Monday, February 23, 2009

ice cubes, old style

We've been trying to phase out the plastic in the house one slow piece at a time. So we'd gotten rid of the plastic ice cube trays which left us buying bags from the Plaid Pantry. So RT went on ebay and found this little vintage cutie.

Who knew that ice cubes could be so good? These homemade, vintage ice cubes are to convenience shop ice cubes what a good maple desk is to an Ikea build-your-own. And RT walks around clinking the cubes in his glass saying "Listen to this. You can't get ice cubes that sound like this these days." And he's right.

To me they sound like my parent's martini hour, like getting iced tea ready for my aunts on the Fourth of July, like a cold glass of water after raking the leaves. I say it's slow food. He says if it was slow food we'd be chipping slivers off a block of ice. I guess you can always go slower.

Thursday, February 19, 2009

making dollies

Ever since I sold Barbies on Ebay, I've been fascinated with doll collectors. I even read a whole book about them with chapters like "Dollification" and "Innocence and Fear". I'll admit I was biased against them, or at least the obsessive collectors, who, after I listed an Ebay auction for Barbie's "Solo In The Spotlight" outfit complete with microphone, would send me detailed questions * about the state of the label (was it fully stitched on?) the shine of the dress (original sparkle?) and the condition of the microphone (mint, unused and from a smoke free home?) I'll brag here and say that I ended that Ebay write-up saying "You'll have your vintage Barbie singing Happy Birthday Mr. President in no time" which I thought (and still think) is hilarious.

What I'm trying to say is that I've always thought of dolls as a bit strange. My mother bought me a new Madame Alexander Doll every Christmas and Birthday and I was made to display them in my room. I never had a feeling for any of them. Never wanted to play with any of them. Maybe that's where my bias originated. But I don't think I'm alone in finding the whole doll thing at best curious and at worst downright creepy.

Well, now I have a little girl. And bless her heart she's turning me on to the coolness of dolls. Especially simple cloth dolls. And of course, with me, if I can make it then I can love it. So I've been having a blast making dolls for Addie and her friends. Here's the latest. Made for our neighbor for her fifth birthday. I downloaded the pattern from
here and I've been having a lot of fun with it.

Next stop. Original design mouse doll. Stay tuned!

*Ebay Doll Collector questions are loosely based on my recollections. These quotes are not verbatim and are solely intended to indicate the level of obsession typical of hardcore Barbie collectors.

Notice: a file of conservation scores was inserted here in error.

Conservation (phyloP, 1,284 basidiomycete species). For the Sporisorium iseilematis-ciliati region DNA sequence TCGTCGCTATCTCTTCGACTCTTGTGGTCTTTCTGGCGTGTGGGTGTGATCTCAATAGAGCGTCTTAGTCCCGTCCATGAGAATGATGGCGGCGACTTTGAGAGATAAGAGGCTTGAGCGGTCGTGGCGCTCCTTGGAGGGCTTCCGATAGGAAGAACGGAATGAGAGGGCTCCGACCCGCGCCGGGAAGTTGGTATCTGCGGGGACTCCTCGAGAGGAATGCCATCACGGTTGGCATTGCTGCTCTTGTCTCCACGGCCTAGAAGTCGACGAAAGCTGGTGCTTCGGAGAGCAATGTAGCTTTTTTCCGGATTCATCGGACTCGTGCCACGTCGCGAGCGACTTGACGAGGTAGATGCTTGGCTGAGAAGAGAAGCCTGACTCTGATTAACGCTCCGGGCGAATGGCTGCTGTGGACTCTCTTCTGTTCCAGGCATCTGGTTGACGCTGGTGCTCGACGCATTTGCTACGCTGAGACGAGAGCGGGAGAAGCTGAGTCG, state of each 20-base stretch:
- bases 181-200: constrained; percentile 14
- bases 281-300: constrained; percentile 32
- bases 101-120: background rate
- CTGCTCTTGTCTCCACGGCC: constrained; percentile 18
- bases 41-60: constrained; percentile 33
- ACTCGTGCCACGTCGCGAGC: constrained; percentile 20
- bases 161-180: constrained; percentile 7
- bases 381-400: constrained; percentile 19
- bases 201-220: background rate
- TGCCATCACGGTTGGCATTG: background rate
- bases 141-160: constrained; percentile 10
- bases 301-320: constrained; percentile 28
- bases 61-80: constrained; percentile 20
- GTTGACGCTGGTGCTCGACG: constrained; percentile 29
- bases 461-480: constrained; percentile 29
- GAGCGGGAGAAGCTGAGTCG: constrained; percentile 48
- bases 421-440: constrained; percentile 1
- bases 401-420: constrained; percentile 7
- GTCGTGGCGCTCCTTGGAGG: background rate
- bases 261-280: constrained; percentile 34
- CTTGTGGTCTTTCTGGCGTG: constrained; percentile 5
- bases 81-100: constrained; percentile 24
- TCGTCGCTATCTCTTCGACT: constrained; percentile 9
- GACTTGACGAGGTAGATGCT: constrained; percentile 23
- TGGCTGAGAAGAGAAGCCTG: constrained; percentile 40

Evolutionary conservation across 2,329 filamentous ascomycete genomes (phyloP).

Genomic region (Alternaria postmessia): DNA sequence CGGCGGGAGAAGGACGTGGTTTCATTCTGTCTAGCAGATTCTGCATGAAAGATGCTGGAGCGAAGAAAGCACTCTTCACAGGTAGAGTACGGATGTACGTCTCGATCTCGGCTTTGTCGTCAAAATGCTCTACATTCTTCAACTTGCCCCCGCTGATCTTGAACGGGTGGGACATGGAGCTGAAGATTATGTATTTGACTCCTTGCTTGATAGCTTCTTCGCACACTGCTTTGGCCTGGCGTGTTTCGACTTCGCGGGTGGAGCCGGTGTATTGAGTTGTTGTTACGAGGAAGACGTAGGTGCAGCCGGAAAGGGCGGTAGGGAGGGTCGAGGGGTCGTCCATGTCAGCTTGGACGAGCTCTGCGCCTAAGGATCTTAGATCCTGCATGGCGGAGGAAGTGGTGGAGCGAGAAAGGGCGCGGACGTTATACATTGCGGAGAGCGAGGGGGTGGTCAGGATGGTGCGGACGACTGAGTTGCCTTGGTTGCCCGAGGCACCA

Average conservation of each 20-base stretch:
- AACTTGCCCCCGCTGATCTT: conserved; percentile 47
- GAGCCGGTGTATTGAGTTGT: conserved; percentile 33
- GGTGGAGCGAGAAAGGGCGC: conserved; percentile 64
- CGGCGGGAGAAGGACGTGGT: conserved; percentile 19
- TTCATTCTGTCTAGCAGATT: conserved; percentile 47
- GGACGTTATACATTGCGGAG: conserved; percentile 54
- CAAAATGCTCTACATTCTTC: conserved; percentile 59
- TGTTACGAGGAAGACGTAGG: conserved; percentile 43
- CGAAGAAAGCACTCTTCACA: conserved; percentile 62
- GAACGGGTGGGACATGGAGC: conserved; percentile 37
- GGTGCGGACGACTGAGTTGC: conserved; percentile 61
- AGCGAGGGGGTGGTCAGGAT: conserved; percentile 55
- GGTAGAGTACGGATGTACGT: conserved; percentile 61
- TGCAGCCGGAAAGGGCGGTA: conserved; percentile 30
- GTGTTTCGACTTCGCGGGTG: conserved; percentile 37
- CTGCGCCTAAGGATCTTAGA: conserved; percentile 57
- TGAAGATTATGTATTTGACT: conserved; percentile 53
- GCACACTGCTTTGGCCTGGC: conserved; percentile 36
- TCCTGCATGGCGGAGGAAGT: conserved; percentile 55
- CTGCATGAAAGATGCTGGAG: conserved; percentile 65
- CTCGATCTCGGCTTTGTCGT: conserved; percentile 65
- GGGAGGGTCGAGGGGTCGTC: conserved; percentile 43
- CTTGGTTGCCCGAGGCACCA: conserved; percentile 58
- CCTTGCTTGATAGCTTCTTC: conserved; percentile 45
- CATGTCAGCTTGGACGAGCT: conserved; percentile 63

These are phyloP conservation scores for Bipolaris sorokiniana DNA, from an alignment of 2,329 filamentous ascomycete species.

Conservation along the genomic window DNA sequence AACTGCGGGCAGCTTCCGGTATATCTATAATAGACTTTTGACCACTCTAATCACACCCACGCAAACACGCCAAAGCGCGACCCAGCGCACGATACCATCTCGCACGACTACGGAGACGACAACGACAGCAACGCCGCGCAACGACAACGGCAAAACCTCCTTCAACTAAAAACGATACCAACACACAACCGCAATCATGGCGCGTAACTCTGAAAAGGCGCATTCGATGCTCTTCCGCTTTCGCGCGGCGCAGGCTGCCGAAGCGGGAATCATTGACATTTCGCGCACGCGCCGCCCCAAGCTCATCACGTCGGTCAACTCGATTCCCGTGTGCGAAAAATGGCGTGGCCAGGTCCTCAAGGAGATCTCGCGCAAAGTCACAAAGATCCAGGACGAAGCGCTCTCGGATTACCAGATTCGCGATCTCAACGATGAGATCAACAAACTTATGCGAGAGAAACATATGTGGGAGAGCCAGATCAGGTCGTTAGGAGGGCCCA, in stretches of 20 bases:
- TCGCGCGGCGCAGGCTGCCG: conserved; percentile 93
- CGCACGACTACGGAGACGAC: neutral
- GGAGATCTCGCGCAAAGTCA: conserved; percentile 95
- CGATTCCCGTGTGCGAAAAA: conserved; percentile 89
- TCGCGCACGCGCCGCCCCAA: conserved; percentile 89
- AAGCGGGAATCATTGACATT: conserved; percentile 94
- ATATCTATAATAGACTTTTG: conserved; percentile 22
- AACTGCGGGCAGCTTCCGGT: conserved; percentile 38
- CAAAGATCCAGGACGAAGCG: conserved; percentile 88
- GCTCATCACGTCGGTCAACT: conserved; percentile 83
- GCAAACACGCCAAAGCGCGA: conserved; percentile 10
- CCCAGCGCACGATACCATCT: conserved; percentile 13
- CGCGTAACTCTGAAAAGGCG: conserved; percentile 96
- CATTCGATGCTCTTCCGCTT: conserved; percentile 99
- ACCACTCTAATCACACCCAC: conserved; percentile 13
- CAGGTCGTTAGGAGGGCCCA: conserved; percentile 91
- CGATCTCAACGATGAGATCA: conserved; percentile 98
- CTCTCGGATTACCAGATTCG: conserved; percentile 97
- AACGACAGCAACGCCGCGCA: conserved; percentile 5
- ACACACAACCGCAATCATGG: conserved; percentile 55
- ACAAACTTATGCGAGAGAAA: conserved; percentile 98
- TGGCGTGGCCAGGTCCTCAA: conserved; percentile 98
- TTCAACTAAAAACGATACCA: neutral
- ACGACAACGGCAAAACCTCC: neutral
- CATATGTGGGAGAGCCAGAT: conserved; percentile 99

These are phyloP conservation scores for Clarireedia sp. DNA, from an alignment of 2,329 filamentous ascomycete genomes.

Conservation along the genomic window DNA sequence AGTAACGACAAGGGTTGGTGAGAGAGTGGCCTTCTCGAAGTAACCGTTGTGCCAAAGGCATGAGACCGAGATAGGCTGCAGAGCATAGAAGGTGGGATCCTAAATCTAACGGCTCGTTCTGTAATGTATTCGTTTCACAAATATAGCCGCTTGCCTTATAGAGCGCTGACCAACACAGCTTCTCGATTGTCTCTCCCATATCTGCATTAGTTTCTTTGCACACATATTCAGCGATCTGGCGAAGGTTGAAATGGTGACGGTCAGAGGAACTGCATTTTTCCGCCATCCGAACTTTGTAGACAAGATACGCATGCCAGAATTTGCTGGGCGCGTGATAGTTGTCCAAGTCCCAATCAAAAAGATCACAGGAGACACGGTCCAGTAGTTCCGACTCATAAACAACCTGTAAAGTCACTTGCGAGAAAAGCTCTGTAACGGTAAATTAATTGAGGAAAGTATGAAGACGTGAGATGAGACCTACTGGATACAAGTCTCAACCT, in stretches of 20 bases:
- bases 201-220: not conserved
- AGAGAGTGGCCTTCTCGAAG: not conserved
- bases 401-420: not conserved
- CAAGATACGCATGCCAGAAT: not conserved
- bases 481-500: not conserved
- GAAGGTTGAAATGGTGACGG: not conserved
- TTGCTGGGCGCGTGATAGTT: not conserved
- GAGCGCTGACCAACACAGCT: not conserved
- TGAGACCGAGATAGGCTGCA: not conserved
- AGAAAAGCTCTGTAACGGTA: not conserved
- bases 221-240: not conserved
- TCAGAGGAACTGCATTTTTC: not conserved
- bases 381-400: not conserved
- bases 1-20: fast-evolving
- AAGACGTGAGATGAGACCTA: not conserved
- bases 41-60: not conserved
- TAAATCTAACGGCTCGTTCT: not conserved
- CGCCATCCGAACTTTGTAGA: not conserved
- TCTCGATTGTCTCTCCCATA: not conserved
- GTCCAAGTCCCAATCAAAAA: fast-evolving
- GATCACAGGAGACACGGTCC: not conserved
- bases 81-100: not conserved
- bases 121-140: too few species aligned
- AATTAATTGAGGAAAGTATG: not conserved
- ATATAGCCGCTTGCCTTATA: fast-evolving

Monday, February 2, 2009

walk the dog


I’m thinking about commitment. Probably because I’ve made a serious commitment to my dog. She’s a sweet thing, a little on the needy side, very high energy. Oh, and she licks and licks and licks. I’ve created a rich fictional back story for her, a doggie fairy tale we tell, where she was abandoned by the side of the road and lived for months foraging pieces of Wrigley’s Spearmint gum from underneath piles of leaves along the highway. And then she was scooped up and dropped off at the Humane Society, where she came this close to death. But she was saved at the last minute and hustled off to the New Life Shelter (I know, sounds like a religious rehab joint for dogs) where Rollie and I found her. When the dog shelter employee picked her up (her shelter name was Opal), she promptly peed all over the poor woman. We played with her. We hemmed and hawed until the doggie re-hab people kicked us out. Then we sat in the car for ten minutes, trying to drive away, before we turned around, went inside and signed the papers.

So, I want her life to be better. She just seems so confused. Her feelings are so easily hurt. She’s uncertain. (Or maybe she’s just the victim of an obsessive anthropomorphizing owner?)

I rented the Dog Whisperer and studied two episodes intently. And came to this brilliant conclusion – she needs a good long walk first thing in the morning. So I’ve made a commitment. Every morning for almost two weeks now we are out the door in the dark and off to the park. I do what the Dog Whisperer says, keep her close to me, on a short, short leash, and she hustles by my side, focused and loyal.

And I practice “calm assertiveness”. Which, incidentally, is turning out to be a good lesson all around. Who knew three-year-olds respond to calm assertive as well as dogs? And maybe I can start phasing out my “monkey howler” voice.

The plan is she’ll finally find her place in life. Quit bopping from submissive to assertive, type B to A. That she’ll be able to relax in to her role as follower, that she’ll learn to trust that we’re the uber dogs and we’ll protect her. That’s the upside.

The downside is that now I’m locked in to getting up early every morning to walk the dog. Every morning. ‘Til when? The rest of her life, right? Because if I don’t get up and walk her I have to face those disappointed brown eyes. And who wants that on their conscience all day?

Of course I’m learning from all this. Getting out in the morning is nice. Fresh air. Pinecones. Misplaced seagulls circling overhead. A well exercised dog which means less irritation (and obsessive licking) for the whole family. And I get a tiny bit of exercise and alone time every day. But I can’t help feeling a little bit of the dread that, for me, inevitably comes with commitment. Because long term promises are, ultimately, so hard to keep.